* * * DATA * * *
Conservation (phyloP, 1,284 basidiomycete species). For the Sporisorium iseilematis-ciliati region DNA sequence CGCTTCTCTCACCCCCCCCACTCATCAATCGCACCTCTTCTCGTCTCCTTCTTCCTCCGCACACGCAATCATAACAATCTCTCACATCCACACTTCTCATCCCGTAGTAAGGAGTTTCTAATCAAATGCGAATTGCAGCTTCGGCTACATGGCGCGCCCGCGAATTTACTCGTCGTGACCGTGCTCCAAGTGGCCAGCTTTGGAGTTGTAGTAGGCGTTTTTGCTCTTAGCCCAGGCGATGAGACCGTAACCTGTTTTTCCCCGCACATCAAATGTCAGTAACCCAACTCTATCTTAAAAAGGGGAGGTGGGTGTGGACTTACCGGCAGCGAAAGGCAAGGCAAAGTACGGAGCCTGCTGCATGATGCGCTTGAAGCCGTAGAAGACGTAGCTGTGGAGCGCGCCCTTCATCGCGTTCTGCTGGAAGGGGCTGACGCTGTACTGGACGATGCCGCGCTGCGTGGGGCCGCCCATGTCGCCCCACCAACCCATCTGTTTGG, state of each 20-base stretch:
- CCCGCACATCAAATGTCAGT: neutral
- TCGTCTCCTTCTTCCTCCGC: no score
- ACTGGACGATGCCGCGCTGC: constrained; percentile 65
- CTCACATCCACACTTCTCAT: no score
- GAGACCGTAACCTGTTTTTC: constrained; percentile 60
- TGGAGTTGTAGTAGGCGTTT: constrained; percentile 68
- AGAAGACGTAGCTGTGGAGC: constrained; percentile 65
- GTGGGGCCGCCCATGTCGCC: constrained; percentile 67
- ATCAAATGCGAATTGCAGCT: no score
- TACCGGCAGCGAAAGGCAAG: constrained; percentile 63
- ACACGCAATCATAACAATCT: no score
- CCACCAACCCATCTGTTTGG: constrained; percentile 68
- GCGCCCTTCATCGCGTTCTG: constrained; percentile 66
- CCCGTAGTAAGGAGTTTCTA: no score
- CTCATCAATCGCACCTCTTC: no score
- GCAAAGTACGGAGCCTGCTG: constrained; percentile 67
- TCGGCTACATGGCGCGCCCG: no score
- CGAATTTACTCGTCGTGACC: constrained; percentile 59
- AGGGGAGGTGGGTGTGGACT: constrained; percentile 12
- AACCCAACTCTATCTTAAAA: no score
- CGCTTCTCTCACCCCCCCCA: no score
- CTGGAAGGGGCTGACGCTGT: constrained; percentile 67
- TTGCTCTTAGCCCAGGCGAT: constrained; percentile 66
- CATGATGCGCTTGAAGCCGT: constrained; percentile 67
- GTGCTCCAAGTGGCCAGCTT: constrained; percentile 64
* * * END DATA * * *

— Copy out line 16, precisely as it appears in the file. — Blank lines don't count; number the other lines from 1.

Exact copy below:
- CTCATCAATCGCACCTCTTC: no score